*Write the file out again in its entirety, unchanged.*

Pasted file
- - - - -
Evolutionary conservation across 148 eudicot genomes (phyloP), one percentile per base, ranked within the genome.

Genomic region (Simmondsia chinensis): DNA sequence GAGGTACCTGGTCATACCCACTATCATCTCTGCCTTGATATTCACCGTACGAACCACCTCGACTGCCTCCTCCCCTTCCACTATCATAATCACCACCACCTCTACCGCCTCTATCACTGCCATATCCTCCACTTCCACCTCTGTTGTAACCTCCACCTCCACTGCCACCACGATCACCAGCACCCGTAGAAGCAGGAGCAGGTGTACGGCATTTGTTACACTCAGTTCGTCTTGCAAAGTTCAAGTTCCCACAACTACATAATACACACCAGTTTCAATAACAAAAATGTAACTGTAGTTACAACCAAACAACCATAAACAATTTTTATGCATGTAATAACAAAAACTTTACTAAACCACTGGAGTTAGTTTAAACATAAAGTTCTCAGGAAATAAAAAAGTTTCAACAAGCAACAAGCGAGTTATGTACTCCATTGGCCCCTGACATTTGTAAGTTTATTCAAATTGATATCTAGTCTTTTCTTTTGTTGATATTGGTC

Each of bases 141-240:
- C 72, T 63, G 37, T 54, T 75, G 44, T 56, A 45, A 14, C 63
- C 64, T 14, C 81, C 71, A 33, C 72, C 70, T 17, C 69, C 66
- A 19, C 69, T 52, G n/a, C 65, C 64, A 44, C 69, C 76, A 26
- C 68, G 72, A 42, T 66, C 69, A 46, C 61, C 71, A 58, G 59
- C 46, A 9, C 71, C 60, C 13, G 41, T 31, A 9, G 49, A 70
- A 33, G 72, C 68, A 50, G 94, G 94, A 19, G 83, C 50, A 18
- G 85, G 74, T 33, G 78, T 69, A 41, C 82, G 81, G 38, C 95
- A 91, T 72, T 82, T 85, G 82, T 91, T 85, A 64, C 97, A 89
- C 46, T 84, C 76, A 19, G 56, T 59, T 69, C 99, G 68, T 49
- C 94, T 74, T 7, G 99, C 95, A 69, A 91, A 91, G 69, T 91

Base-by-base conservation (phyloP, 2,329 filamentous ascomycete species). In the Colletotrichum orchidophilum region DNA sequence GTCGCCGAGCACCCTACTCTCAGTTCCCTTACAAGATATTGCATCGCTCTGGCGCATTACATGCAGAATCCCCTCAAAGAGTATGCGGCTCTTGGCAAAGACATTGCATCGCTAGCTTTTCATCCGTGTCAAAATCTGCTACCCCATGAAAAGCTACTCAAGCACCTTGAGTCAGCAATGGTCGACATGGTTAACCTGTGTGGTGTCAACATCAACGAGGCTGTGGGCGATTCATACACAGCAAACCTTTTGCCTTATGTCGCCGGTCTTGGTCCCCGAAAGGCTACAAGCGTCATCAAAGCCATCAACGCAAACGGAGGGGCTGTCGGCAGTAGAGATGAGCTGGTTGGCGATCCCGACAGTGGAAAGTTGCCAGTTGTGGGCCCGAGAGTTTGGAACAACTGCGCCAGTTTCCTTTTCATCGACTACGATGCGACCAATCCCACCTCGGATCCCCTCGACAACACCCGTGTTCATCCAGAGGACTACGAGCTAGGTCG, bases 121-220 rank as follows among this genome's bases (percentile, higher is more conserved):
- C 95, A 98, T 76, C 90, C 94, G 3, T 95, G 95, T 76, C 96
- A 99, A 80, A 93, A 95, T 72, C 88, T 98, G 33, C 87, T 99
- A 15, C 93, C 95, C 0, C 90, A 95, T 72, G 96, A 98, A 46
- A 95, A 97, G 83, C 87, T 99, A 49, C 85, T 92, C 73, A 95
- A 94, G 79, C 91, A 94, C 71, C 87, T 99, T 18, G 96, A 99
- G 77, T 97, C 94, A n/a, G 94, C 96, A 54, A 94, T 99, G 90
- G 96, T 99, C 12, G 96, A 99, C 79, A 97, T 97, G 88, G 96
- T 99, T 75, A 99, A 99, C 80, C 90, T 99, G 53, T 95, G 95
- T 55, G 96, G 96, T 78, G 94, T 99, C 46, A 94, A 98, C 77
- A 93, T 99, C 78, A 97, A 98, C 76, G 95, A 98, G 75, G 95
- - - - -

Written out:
Evolutionary conservation across 148 eudicot genomes (phyloP), one percentile per base, ranked within the genome.

Genomic region (Simmondsia chinensis): DNA sequence GAGGTACCTGGTCATACCCACTATCATCTCTGCCTTGATATTCACCGTACGAACCACCTCGACTGCCTCCTCCCCTTCCACTATCATAATCACCACCACCTCTACCGCCTCTATCACTGCCATATCCTCCACTTCCACCTCTGTTGTAACCTCCACCTCCACTGCCACCACGATCACCAGCACCCGTAGAAGCAGGAGCAGGTGTACGGCATTTGTTACACTCAGTTCGTCTTGCAAAGTTCAAGTTCCCACAACTACATAATACACACCAGTTTCAATAACAAAAATGTAACTGTAGTTACAACCAAACAACCATAAACAATTTTTATGCATGTAATAACAAAAACTTTACTAAACCACTGGAGTTAGTTTAAACATAAAGTTCTCAGGAAATAAAAAAGTTTCAACAAGCAACAAGCGAGTTATGTACTCCATTGGCCCCTGACATTTGTAAGTTTATTCAAATTGATATCTAGTCTTTTCTTTTGTTGATATTGGTC

Each of bases 141-240:
- C 72, T 63, G 37, T 54, T 75, G 44, T 56, A 45, A 14, C 63
- C 64, T 14, C 81, C 71, A 33, C 72, C 70, T 17, C 69, C 66
- A 19, C 69, T 52, G n/a, C 65, C 64, A 44, C 69, C 76, A 26
- C 68, G 72, A 42, T 66, C 69, A 46, C 61, C 71, A 58, G 59
- C 46, A 9, C 71, C 60, C 13, G 41, T 31, A 9, G 49, A 70
- A 33, G 72, C 68, A 50, G 94, G 94, A 19, G 83, C 50, A 18
- G 85, G 74, T 33, G 78, T 69, A 41, C 82, G 81, G 38, C 95
- A 91, T 72, T 82, T 85, G 82, T 91, T 85, A 64, C 97, A 89
- C 46, T 84, C 76, A 19, G 56, T 59, T 69, C 99, G 68, T 49
- C 94, T 74, T 7, G 99, C 95, A 69, A 91, A 91, G 69, T 91

Base-by-base conservation (phyloP, 2,329 filamentous ascomycete species). In the Colletotrichum orchidophilum region DNA sequence GTCGCCGAGCACCCTACTCTCAGTTCCCTTACAAGATATTGCATCGCTCTGGCGCATTACATGCAGAATCCCCTCAAAGAGTATGCGGCTCTTGGCAAAGACATTGCATCGCTAGCTTTTCATCCGTGTCAAAATCTGCTACCCCATGAAAAGCTACTCAAGCACCTTGAGTCAGCAATGGTCGACATGGTTAACCTGTGTGGTGTCAACATCAACGAGGCTGTGGGCGATTCATACACAGCAAACCTTTTGCCTTATGTCGCCGGTCTTGGTCCCCGAAAGGCTACAAGCGTCATCAAAGCCATCAACGCAAACGGAGGGGCTGTCGGCAGTAGAGATGAGCTGGTTGGCGATCCCGACAGTGGAAAGTTGCCAGTTGTGGGCCCGAGAGTTTGGAACAACTGCGCCAGTTTCCTTTTCATCGACTACGATGCGACCAATCCCACCTCGGATCCCCTCGACAACACCCGTGTTCATCCAGAGGACTACGAGCTAGGTCG, bases 121-220 rank as follows among this genome's bases (percentile, higher is more conserved):
- C 95, A 98, T 76, C 90, C 94, G 3, T 95, G 95, T 76, C 96
- A 99, A 80, A 93, A 95, T 72, C 88, T 98, G 33, C 87, T 99
- A 15, C 93, C 95, C 0, C 90, A 95, T 72, G 96, A 98, A 46
- A 95, A 97, G 83, C 87, T 99, A 49, C 85, T 92, C 73, A 95
- A 94, G 79, C 91, A 94, C 71, C 87, T 99, T 18, G 96, A 99
- G 77, T 97, C 94, A n/a, G 94, C 96, A 54, A 94, T 99, G 90
- G 96, T 99, C 12, G 96, A 99, C 79, A 97, T 97, G 88, G 96
- T 99, T 75, A 99, A 99, C 80, C 90, T 99, G 53, T 95, G 95
- T 55, G 96, G 96, T 78, G 94, T 99, C 46, A 94, A 98, C 77
- A 93, T 99, C 78, A 97, A 98, C 76, G 95, A 98, G 75, G 95